SHIRAT HAYAM, Gaza – A group of Americans here to protest Israel’s evacuation of Jews from Gaza yesterday made it past the heavily guarded main checkpoint leading into the area with assistance from an Arab general.
The move highlights a growing trend among Israeli soldiers to quietly facilitate anti-withdrawal protesters’ entry to Gaza despite its official closure.
About 20 Americans flew from New York to Israel this week hoping to infiltrate the Gush Katif block of Gaza’s Jewish neighborhoods scheduled to be evacuated Wednesday. The American mission was denied entry into Gaza when it arrived Wednesday afternoon at the Kissufim Crossing, the main checkpoint leading into Katif.
But according to Leib Schaeffer, organizer of the American group, a Druze Arab Israeli Defense Forces general stationed at Kissufim boarded the bus and told the group to return to the checkpoint at 8:30 a.m. Thursday morning.
“We were totally surprised and didn’t know what to expect,” Schaffer told WND.
American protesters on Gush Katif beach. Photo: WND
Yesterday morning the mission arrived at Kissufim as instructed and the general once again climbed into the bus.
“He told us Israeli soldiers don’t want to be here and they don’t want to be a part of the evacuation,” Schaeffer said. “We were shocked that he said it openly. Then he announced, ‘Welcome to Gush Katif,’ and he let the bus through. He told me to be sure we stick together inside and that I was responsible for seeing to it we all leave as a group. But he didn’t tell us when to leave. It was clear he wanted us to help stop this disengagement.”
Leib’s mission, composed mostly of middle-aged American Jews, first talked their way through several other makeshift checkpoints that have been set up on the way to Kissufim.
“At every checkpoint, we told soldiers we were Americans who wanted to visit holy sites, and Gush Katif was just part of our itinerary. I think they knew what we were really there for and they let us pass.”
The Americans yesterday visited most Gush Katif neighborhoods, where they told residents the American Jewish community is largely against the Gaza evacuation. They wore yellow T-shirts reading, “Americans oppose Jewish expulsion.” Some wrapped themselves in American flags.
The group plans to sleep in tents in Neve Dekalim, the most populated Katif town.
A few hours before the American mission gained entry, State Assemblyman Dov Hikind, D-N.Y., infiltrated Katif with a friend.
“I was able to somehow get in. It wasn’t easy but I’m here,” Hikind told WND. “This plan is evil and it stands against everything Americans should care about. No other country would be allowed to get away with kicking out Jews just because they are Jewish. [Israeli Prime Minister Ariel] Sharon is going to create a rogue state in Gaza that will be the center of world terrorism. It is against U.S. interests.”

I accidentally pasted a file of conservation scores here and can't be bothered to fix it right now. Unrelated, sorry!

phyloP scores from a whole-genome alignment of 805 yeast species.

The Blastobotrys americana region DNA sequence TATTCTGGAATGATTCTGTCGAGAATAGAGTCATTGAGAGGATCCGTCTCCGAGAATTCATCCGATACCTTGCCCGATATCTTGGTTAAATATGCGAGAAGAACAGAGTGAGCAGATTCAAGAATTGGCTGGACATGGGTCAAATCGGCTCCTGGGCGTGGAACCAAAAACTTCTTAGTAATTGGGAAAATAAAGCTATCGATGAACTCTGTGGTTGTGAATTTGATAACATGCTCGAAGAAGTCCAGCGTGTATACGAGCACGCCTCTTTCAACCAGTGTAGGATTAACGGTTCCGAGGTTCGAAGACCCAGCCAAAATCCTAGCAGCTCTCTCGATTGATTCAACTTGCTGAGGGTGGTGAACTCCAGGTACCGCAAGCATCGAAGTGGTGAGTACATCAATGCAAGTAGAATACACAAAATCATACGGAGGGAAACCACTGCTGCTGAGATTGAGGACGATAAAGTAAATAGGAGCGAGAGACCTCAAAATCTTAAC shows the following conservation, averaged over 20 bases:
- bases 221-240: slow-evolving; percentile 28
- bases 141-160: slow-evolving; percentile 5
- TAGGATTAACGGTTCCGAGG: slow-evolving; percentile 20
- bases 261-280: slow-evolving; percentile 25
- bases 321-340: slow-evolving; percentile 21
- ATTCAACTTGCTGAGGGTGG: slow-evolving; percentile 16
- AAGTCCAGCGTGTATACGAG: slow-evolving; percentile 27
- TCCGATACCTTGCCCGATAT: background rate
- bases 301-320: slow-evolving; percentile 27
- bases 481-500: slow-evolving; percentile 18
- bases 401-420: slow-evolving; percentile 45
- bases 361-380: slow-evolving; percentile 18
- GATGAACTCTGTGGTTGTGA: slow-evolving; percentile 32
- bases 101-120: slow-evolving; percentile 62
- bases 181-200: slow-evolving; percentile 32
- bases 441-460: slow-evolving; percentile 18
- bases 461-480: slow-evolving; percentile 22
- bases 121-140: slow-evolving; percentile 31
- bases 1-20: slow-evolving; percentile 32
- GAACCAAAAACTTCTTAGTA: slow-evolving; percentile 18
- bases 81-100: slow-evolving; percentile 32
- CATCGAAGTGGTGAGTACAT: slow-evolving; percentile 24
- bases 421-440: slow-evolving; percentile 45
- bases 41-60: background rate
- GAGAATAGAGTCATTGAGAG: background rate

Hikind wouldn’t comment on how he managed to sneak into Katif. “What’s important is that I am here. That I am able to do a little something to oppose the expulsion.”
An estimated 5,000 protesters are currently camping out in Katif to make the withdrawal more difficult for Israeli forces to carry out. Many protesters are sleeping in tents set up along the beach and in the backyards of local residents. Some are living in community centers and bomb shelters.
“We’re not planning any violence whatsoever,” Amy Rothchild, a protester from Jerusalem and leader of a group of 30 others, told WND. “It’s peaceful passive resistance. The more bodies the police have to evacuate the more difficult their mission becomes.”
Many protesters said they arrived with the help of Israeli soldiers.
Gush Katif activist Nadia Matar, head of Women in Green, a grass-roots resistance movement, told WND: “A lot of the protesters coming in described to me how they were helped by Israeli troops. I don’t want to give out the details, but it’s clear that’s what is happening. The soldiers don’t want to uproot their fellow Jews.”
Matar last month set up a tent village in the seafront town of Kfar Yam, housing hundreds of protesters, many of whom are teenagers.
In July, Sharon ordered the Gaza Strip and towns in the northern West Bank completely closed, declaring the areas military zones in an effort to thwart plans by protesters to flock here. The order permanently banned all non-residents from entering, but allowed residents to apply for 72-hour visitor permits for family and friends.
Yesterday, the IDF canceled all non-resident permits and decreed only residents could enter the area. The army said at least 1,000 credentialed visitors have stayed past their 72-hour time limit.
An army statement announced, “This policy change was decided upon in light of the illegal presence of a large number of individuals who have remained in Gaza long after their entry permits expired. These individuals disrupt the daily life of residents and aim to prevent the implementation of the disengagement plan.”